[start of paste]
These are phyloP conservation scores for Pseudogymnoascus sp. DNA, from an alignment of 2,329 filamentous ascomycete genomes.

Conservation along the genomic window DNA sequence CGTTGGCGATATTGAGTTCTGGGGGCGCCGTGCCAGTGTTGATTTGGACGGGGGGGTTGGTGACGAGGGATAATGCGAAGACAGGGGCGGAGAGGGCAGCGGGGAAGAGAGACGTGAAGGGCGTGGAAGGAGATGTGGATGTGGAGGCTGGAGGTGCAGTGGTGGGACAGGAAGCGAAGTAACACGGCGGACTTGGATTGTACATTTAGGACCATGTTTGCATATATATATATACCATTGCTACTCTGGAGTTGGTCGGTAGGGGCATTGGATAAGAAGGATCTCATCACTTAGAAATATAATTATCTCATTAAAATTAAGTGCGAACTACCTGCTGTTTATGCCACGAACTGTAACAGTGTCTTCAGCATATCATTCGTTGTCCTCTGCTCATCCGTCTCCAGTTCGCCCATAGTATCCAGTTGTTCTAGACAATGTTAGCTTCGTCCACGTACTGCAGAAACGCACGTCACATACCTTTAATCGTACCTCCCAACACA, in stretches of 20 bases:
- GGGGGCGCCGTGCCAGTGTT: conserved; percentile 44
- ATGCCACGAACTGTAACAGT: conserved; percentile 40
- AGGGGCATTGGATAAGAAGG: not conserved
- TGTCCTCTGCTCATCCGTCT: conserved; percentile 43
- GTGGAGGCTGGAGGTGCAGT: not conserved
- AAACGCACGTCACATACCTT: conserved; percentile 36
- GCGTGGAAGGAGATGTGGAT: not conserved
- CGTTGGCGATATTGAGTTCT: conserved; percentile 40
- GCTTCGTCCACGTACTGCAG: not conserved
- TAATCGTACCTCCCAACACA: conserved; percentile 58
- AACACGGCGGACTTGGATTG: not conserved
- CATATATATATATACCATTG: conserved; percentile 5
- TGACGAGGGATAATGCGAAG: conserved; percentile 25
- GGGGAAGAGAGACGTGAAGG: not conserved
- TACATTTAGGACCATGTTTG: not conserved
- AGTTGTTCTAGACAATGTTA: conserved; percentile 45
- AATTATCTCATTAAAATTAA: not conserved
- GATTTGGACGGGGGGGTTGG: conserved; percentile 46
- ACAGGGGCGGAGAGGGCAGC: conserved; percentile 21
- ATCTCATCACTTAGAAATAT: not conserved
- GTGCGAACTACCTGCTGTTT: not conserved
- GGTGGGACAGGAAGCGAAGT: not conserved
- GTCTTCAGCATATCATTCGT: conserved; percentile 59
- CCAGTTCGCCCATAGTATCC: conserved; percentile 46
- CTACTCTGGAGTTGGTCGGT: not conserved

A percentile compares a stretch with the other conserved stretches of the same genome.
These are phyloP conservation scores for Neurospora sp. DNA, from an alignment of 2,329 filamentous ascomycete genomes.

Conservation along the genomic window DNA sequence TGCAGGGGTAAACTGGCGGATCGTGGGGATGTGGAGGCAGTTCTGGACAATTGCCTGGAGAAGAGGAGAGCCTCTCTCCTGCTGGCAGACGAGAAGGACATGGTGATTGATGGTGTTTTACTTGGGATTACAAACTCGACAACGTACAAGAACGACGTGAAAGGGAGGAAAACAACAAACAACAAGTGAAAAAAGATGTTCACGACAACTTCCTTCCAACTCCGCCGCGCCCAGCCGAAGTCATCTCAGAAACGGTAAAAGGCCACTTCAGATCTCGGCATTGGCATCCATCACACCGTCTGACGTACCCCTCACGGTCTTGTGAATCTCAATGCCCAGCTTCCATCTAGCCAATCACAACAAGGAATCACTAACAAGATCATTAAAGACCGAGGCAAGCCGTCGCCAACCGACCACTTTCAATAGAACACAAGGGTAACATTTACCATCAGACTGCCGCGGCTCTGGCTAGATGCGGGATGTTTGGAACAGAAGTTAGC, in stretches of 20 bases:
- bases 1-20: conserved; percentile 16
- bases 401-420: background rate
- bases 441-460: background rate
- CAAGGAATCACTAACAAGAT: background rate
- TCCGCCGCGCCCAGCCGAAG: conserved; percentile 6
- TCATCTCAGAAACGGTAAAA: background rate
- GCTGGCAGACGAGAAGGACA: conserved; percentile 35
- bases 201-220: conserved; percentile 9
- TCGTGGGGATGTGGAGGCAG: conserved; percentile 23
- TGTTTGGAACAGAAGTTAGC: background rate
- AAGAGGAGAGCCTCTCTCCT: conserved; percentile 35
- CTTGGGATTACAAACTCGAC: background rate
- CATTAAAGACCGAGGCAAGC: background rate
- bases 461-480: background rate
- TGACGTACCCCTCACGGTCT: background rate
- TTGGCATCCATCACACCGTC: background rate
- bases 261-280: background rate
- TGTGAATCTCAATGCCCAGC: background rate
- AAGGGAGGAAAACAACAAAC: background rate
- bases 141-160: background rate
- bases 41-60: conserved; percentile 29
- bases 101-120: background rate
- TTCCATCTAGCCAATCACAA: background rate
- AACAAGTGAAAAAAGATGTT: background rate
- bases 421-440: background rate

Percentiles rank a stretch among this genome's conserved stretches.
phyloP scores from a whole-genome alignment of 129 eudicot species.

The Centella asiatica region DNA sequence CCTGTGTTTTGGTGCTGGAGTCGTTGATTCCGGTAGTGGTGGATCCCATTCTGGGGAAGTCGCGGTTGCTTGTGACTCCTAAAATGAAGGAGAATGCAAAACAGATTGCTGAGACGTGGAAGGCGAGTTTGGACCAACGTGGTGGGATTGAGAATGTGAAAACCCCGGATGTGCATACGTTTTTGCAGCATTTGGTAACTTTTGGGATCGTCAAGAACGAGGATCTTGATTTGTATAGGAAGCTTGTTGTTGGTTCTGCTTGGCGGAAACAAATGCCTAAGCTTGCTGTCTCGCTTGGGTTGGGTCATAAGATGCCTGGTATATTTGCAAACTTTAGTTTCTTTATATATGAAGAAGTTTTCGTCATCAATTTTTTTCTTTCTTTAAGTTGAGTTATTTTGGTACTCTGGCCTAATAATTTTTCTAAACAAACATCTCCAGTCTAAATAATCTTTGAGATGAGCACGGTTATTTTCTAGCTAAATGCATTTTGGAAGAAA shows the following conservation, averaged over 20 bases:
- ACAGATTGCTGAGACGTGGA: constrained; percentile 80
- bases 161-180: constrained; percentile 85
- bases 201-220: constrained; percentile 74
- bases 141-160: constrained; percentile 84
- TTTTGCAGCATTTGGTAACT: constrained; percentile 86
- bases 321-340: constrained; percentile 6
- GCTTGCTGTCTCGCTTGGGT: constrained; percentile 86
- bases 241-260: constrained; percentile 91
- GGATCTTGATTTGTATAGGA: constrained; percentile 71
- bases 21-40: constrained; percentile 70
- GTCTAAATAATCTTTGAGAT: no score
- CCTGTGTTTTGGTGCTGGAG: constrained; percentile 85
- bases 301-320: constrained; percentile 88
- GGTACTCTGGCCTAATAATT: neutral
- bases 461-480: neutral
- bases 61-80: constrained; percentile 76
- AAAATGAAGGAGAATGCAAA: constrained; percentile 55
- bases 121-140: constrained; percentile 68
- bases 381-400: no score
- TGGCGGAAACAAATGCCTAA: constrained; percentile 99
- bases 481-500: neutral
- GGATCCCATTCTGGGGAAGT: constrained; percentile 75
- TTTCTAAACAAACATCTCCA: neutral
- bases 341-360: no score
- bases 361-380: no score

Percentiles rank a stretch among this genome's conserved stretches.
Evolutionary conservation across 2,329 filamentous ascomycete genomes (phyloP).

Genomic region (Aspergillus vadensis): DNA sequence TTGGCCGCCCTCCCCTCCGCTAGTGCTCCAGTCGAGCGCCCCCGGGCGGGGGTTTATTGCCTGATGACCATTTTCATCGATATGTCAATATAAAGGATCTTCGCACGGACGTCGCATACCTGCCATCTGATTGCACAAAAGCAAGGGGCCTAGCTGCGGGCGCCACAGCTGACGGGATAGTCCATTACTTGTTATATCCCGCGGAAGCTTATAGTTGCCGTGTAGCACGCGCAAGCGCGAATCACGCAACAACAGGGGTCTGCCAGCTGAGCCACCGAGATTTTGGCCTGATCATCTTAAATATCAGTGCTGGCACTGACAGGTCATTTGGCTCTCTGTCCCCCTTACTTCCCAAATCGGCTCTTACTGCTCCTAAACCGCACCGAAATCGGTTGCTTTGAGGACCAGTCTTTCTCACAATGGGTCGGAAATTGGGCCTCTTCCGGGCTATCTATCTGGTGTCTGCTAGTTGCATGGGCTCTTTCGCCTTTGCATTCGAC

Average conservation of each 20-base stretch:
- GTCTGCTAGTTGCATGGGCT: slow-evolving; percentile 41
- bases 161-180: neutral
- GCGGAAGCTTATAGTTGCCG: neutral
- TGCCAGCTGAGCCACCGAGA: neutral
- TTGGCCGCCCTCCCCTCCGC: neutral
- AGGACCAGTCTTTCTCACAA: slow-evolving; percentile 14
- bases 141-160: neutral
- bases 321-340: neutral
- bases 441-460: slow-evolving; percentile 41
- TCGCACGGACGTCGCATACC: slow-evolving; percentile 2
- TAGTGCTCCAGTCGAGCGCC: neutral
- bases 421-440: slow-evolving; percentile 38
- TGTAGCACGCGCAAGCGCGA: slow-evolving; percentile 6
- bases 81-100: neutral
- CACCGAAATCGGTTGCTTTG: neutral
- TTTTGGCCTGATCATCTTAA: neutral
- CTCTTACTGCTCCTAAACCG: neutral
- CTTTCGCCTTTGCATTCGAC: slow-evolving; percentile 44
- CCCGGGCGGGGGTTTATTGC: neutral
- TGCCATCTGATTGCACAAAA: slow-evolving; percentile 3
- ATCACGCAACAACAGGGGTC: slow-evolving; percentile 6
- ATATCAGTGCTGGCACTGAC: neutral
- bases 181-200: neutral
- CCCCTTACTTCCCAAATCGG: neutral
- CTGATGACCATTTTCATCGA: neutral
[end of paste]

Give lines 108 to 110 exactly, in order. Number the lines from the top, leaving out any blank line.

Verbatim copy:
- ATCACGCAACAACAGGGGTC: slow-evolving; percentile 6
- ATATCAGTGCTGGCACTGAC: neutral
- bases 181-200: neutral